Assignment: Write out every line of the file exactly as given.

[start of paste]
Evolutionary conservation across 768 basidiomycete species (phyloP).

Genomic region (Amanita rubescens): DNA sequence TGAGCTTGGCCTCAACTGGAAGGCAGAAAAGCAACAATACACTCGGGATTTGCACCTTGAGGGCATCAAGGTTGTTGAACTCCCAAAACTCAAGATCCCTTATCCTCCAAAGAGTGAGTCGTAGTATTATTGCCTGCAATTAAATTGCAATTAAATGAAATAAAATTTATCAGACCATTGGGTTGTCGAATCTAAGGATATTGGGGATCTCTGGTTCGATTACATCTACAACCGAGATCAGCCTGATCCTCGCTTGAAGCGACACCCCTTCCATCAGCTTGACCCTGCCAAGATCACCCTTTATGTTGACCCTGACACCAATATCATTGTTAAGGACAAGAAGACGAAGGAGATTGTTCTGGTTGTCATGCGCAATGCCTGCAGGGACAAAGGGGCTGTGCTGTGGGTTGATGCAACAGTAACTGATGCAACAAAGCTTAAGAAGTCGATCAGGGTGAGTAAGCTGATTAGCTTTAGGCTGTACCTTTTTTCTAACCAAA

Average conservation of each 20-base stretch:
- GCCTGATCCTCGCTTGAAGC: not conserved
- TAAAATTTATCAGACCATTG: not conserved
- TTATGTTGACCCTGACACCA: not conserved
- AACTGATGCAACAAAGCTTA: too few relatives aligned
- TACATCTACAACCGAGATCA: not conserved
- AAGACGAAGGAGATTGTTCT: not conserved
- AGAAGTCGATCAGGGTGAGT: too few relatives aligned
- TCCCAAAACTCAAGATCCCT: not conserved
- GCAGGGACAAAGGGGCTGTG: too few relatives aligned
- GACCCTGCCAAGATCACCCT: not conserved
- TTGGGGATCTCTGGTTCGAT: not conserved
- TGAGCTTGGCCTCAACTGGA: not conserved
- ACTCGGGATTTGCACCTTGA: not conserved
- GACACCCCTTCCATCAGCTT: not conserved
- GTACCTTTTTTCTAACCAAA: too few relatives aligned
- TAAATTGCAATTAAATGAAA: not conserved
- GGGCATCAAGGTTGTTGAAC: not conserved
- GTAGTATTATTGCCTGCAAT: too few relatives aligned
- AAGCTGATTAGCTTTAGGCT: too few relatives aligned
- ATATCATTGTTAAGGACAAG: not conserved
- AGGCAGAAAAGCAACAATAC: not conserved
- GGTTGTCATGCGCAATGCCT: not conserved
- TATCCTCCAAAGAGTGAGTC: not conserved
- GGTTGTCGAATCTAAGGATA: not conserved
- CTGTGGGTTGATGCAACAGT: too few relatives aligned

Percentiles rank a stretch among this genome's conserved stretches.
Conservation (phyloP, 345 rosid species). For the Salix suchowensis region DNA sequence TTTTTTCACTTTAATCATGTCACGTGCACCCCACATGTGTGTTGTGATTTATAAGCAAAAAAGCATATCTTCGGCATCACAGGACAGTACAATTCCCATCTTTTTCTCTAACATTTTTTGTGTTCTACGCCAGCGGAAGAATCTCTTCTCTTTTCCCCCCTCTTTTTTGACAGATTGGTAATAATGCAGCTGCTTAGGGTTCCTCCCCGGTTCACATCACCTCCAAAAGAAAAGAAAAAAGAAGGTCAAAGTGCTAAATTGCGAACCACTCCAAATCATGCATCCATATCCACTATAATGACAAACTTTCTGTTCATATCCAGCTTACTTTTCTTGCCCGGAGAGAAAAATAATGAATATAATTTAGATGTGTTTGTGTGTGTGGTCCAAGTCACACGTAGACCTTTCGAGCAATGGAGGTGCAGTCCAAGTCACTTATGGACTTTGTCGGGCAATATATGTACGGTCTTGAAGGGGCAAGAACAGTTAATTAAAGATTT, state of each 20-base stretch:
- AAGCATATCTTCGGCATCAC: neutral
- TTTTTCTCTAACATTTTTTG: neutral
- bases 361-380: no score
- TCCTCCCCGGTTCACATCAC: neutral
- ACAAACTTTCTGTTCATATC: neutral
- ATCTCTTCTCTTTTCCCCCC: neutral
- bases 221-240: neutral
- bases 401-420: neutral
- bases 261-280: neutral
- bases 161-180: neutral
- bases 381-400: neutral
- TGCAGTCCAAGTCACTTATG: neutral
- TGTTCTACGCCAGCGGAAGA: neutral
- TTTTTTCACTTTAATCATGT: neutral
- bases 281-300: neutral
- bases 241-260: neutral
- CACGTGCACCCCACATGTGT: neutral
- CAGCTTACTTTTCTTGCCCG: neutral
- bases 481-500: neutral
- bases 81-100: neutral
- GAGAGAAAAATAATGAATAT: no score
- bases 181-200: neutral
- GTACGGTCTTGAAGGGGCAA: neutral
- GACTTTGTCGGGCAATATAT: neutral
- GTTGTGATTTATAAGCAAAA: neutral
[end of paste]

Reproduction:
Evolutionary conservation across 768 basidiomycete species (phyloP).

Genomic region (Amanita rubescens): DNA sequence TGAGCTTGGCCTCAACTGGAAGGCAGAAAAGCAACAATACACTCGGGATTTGCACCTTGAGGGCATCAAGGTTGTTGAACTCCCAAAACTCAAGATCCCTTATCCTCCAAAGAGTGAGTCGTAGTATTATTGCCTGCAATTAAATTGCAATTAAATGAAATAAAATTTATCAGACCATTGGGTTGTCGAATCTAAGGATATTGGGGATCTCTGGTTCGATTACATCTACAACCGAGATCAGCCTGATCCTCGCTTGAAGCGACACCCCTTCCATCAGCTTGACCCTGCCAAGATCACCCTTTATGTTGACCCTGACACCAATATCATTGTTAAGGACAAGAAGACGAAGGAGATTGTTCTGGTTGTCATGCGCAATGCCTGCAGGGACAAAGGGGCTGTGCTGTGGGTTGATGCAACAGTAACTGATGCAACAAAGCTTAAGAAGTCGATCAGGGTGAGTAAGCTGATTAGCTTTAGGCTGTACCTTTTTTCTAACCAAA

Average conservation of each 20-base stretch:
- GCCTGATCCTCGCTTGAAGC: not conserved
- TAAAATTTATCAGACCATTG: not conserved
- TTATGTTGACCCTGACACCA: not conserved
- AACTGATGCAACAAAGCTTA: too few relatives aligned
- TACATCTACAACCGAGATCA: not conserved
- AAGACGAAGGAGATTGTTCT: not conserved
- AGAAGTCGATCAGGGTGAGT: too few relatives aligned
- TCCCAAAACTCAAGATCCCT: not conserved
- GCAGGGACAAAGGGGCTGTG: too few relatives aligned
- GACCCTGCCAAGATCACCCT: not conserved
- TTGGGGATCTCTGGTTCGAT: not conserved
- TGAGCTTGGCCTCAACTGGA: not conserved
- ACTCGGGATTTGCACCTTGA: not conserved
- GACACCCCTTCCATCAGCTT: not conserved
- GTACCTTTTTTCTAACCAAA: too few relatives aligned
- TAAATTGCAATTAAATGAAA: not conserved
- GGGCATCAAGGTTGTTGAAC: not conserved
- GTAGTATTATTGCCTGCAAT: too few relatives aligned
- AAGCTGATTAGCTTTAGGCT: too few relatives aligned
- ATATCATTGTTAAGGACAAG: not conserved
- AGGCAGAAAAGCAACAATAC: not conserved
- GGTTGTCATGCGCAATGCCT: not conserved
- TATCCTCCAAAGAGTGAGTC: not conserved
- GGTTGTCGAATCTAAGGATA: not conserved
- CTGTGGGTTGATGCAACAGT: too few relatives aligned

Percentiles rank a stretch among this genome's conserved stretches.
Conservation (phyloP, 345 rosid species). For the Salix suchowensis region DNA sequence TTTTTTCACTTTAATCATGTCACGTGCACCCCACATGTGTGTTGTGATTTATAAGCAAAAAAGCATATCTTCGGCATCACAGGACAGTACAATTCCCATCTTTTTCTCTAACATTTTTTGTGTTCTACGCCAGCGGAAGAATCTCTTCTCTTTTCCCCCCTCTTTTTTGACAGATTGGTAATAATGCAGCTGCTTAGGGTTCCTCCCCGGTTCACATCACCTCCAAAAGAAAAGAAAAAAGAAGGTCAAAGTGCTAAATTGCGAACCACTCCAAATCATGCATCCATATCCACTATAATGACAAACTTTCTGTTCATATCCAGCTTACTTTTCTTGCCCGGAGAGAAAAATAATGAATATAATTTAGATGTGTTTGTGTGTGTGGTCCAAGTCACACGTAGACCTTTCGAGCAATGGAGGTGCAGTCCAAGTCACTTATGGACTTTGTCGGGCAATATATGTACGGTCTTGAAGGGGCAAGAACAGTTAATTAAAGATTT, state of each 20-base stretch:
- AAGCATATCTTCGGCATCAC: neutral
- TTTTTCTCTAACATTTTTTG: neutral
- bases 361-380: no score
- TCCTCCCCGGTTCACATCAC: neutral
- ACAAACTTTCTGTTCATATC: neutral
- ATCTCTTCTCTTTTCCCCCC: neutral
- bases 221-240: neutral
- bases 401-420: neutral
- bases 261-280: neutral
- bases 161-180: neutral
- bases 381-400: neutral
- TGCAGTCCAAGTCACTTATG: neutral
- TGTTCTACGCCAGCGGAAGA: neutral
- TTTTTTCACTTTAATCATGT: neutral
- bases 281-300: neutral
- bases 241-260: neutral
- CACGTGCACCCCACATGTGT: neutral
- CAGCTTACTTTTCTTGCCCG: neutral
- bases 481-500: neutral
- bases 81-100: neutral
- GAGAGAAAAATAATGAATAT: no score
- bases 181-200: neutral
- GTACGGTCTTGAAGGGGCAA: neutral
- GACTTTGTCGGGCAATATAT: neutral
- GTTGTGATTTATAAGCAAAA: neutral